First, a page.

Vehicle Repossession Laws in Washington

By Kwami K. Kwami

Acts of vehicle repossession in Washington state are covered under Chapter 62A.9A and Chapter 62A.7 of the state Uniform Commercial Code (UCC). The state UCC is part of the Revised Code of Washington (RCW). These laws explain the rights of the seller of a vehicle that is purchased on credit and not on payment in full.


According to the Washington state UCC, whenever a seller negotiates the sale of a vehicle with a buyer and the buyer does not have the money to pay for the vehicle in full, the seller is permitted to enter into a contract with the buyer for an agreed-upon payment plan. During the payment plan, the seller is permitted to place a lien on the title of the vehicle to ensure that the buyer keeps the terms of the contract.

This makes the seller the lien holder of the vehicle, which is considered the secured party to the contract and the legal owner of the vehicle.


Once the buyer fails to keep the terms of the contract, the seller is permitted to issue to the buyer a ten-day notice that the seller intends to "stop delivery" of the vehicle. The buyer then has ten days to bring the contract back into the agreed-upon terms by either making the necessary back payments or renegotiating new terms.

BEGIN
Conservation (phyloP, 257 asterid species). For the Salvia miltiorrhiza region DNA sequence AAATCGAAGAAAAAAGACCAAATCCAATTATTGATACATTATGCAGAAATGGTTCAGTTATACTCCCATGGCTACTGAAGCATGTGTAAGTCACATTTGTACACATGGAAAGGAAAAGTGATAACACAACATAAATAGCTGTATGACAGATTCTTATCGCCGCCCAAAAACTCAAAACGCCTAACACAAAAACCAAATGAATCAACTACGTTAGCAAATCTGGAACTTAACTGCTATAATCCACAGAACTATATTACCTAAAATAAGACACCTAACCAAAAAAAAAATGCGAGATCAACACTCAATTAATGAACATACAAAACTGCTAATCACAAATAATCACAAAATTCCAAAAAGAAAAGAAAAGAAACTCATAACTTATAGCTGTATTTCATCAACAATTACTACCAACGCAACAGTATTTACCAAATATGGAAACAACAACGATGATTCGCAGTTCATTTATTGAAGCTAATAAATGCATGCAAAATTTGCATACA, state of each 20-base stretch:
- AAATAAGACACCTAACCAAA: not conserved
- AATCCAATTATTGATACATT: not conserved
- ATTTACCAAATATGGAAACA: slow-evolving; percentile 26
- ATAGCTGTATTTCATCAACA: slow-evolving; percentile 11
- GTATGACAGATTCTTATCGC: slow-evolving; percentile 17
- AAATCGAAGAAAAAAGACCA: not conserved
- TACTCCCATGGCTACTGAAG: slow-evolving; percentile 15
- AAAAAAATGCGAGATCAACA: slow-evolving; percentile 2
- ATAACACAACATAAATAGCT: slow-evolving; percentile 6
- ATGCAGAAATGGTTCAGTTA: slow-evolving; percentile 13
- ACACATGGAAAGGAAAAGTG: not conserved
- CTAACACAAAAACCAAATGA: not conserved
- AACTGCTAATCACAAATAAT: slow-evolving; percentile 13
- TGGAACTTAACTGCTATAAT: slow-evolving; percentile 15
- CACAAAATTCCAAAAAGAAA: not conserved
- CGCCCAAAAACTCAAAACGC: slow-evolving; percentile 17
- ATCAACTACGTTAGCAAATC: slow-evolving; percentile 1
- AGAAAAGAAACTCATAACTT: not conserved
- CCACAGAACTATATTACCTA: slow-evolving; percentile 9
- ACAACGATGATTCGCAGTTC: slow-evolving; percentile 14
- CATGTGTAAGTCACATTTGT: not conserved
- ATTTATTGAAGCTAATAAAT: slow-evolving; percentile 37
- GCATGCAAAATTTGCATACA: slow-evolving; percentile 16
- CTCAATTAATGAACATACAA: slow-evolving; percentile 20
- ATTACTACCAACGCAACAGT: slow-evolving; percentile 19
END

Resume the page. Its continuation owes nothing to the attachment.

Once the ten-day grace period has expired and the buyer has not resolved the issue, the contract is now in default. The seller is now permitted to take repossession of the vehicle in a peaceful manner. Once the vehicle is repossessed, the seller is required to find another buyer. The old buyer must be notified of the amount of money that the new buyer pays for the vehicle. That amount must then be deducted from the total amount that the old buyer owes to the seller.

About the Author

Kwami K. Kwami is the founder of Imagine-A-Nation Edutainment Media which produced PHAT LIP! YouthTalk Radio, the first internationally syndicated youth-oriented radio talk show. He is the author of "The Tables Have Turned: A Street Guide to Guerrilla Lawfare" and director of Do-It-Yourself LAW (Lay Advocacy Workgroups).

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